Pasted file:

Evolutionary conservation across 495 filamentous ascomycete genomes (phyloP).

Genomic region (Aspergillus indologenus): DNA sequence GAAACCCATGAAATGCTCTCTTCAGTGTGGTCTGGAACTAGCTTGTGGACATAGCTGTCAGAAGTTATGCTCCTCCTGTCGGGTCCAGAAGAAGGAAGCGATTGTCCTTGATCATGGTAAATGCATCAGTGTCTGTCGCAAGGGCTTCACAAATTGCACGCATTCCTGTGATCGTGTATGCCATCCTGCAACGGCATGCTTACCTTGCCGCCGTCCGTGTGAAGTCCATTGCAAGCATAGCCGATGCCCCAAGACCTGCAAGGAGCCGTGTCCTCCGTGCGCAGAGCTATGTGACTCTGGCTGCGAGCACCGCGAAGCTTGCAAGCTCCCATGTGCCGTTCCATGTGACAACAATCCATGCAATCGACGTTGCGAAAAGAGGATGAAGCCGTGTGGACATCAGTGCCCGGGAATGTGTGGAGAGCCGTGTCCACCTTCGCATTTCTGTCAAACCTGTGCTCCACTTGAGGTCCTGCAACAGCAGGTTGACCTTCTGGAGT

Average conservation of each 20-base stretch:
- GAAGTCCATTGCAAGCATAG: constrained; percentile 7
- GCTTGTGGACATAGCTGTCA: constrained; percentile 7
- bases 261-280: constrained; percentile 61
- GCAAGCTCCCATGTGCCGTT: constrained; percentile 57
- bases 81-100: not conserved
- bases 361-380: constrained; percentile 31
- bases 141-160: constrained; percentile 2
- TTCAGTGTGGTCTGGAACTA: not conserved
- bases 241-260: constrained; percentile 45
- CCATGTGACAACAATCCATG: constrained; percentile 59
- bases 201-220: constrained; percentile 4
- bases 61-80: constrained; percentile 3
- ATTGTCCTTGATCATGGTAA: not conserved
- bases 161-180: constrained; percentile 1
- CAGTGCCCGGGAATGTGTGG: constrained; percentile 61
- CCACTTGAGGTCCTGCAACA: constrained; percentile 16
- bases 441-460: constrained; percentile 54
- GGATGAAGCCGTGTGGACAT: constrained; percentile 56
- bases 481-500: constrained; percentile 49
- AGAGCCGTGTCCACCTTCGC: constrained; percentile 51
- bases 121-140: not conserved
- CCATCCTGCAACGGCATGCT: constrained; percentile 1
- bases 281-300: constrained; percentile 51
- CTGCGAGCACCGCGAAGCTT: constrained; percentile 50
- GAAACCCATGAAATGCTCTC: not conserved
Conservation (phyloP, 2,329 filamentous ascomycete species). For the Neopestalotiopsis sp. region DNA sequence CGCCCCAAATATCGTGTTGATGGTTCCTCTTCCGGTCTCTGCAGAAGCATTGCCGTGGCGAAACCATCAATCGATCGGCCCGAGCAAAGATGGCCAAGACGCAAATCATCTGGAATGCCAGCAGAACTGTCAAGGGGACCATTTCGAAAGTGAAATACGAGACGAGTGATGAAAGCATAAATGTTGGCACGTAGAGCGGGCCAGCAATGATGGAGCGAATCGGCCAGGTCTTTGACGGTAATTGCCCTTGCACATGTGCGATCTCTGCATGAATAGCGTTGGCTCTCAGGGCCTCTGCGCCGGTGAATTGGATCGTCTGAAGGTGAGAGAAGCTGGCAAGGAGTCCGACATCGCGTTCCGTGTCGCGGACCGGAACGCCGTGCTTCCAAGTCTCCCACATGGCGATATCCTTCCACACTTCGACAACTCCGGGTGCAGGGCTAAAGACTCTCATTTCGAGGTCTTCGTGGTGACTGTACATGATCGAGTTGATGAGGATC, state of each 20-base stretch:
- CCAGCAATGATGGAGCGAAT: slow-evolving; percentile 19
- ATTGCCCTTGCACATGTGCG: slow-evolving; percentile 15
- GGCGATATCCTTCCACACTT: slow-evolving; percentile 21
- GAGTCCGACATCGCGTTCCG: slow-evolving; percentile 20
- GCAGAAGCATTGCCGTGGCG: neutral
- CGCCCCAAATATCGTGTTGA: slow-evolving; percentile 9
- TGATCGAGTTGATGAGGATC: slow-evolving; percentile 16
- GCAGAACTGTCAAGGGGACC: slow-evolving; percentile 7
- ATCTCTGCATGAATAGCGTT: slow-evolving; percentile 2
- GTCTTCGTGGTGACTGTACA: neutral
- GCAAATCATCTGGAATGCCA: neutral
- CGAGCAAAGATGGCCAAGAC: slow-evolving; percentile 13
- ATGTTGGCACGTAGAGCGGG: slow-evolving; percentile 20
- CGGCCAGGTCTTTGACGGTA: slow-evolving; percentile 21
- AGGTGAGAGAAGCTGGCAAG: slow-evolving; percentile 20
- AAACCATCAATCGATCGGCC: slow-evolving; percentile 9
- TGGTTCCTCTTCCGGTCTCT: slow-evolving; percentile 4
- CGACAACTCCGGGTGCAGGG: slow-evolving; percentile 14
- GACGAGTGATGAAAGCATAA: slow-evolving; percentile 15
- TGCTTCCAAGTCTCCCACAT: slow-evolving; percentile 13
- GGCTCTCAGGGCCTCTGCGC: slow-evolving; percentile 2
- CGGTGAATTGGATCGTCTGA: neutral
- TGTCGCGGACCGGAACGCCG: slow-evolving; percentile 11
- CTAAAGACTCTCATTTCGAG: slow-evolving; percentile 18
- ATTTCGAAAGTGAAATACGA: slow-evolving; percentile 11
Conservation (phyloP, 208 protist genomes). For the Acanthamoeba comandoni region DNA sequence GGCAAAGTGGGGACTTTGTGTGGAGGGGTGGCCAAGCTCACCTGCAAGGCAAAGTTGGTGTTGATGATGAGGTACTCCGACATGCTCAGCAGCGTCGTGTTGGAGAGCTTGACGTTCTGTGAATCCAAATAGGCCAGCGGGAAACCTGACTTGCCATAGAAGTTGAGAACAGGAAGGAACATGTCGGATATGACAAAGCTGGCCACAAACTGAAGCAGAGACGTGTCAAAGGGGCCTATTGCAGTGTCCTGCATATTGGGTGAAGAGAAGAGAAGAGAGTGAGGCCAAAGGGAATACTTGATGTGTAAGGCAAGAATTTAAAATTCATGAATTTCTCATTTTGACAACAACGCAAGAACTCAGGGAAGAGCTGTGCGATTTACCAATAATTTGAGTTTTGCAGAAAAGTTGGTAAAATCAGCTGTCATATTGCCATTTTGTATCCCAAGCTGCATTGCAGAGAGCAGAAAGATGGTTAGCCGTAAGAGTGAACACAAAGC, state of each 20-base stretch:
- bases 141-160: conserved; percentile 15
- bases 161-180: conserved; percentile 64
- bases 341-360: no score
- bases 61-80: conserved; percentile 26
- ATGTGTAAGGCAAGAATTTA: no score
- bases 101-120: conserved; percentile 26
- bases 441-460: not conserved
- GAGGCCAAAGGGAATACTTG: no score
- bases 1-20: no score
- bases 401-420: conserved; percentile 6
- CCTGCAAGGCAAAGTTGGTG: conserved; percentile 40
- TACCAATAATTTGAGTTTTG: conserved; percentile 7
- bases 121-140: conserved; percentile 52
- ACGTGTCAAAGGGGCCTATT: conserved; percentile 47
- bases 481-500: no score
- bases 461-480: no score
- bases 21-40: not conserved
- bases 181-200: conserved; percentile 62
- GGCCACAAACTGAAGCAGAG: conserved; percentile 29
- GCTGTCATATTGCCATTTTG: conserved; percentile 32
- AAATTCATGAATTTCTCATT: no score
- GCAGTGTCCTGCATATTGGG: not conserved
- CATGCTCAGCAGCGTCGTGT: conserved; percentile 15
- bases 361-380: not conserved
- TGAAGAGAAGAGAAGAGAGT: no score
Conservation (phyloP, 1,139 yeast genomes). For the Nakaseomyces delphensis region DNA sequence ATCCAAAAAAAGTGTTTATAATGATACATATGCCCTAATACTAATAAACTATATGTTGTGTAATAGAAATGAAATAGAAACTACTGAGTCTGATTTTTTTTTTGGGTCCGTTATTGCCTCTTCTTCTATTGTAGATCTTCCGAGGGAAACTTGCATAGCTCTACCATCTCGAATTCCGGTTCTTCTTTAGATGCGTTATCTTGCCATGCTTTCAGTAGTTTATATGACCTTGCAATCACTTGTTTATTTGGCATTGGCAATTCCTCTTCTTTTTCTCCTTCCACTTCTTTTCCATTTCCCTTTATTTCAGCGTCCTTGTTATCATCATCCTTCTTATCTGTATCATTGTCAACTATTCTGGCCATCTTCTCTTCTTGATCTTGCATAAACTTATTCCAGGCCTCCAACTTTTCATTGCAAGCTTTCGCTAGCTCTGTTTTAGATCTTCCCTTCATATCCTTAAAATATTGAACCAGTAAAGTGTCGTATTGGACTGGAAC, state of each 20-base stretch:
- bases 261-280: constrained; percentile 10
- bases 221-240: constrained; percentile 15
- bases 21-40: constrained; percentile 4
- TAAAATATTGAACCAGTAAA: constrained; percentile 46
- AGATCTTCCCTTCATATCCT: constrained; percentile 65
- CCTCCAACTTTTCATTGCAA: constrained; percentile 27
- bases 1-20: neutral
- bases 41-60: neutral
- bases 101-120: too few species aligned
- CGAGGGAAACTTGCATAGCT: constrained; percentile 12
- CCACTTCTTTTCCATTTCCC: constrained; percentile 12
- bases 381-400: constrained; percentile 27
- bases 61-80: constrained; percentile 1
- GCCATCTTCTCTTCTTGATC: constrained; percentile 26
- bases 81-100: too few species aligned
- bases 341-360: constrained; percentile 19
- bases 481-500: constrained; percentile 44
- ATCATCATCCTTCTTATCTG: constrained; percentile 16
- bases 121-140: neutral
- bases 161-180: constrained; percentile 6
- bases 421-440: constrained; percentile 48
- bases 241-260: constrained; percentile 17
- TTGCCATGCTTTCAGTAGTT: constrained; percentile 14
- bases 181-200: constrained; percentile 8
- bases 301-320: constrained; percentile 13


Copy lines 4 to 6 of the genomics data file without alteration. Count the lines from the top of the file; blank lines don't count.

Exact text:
- GAAGTCCATTGCAAGCATAG: constrained; percentile 7
- GCTTGTGGACATAGCTGTCA: constrained; percentile 7
- bases 261-280: constrained; percentile 61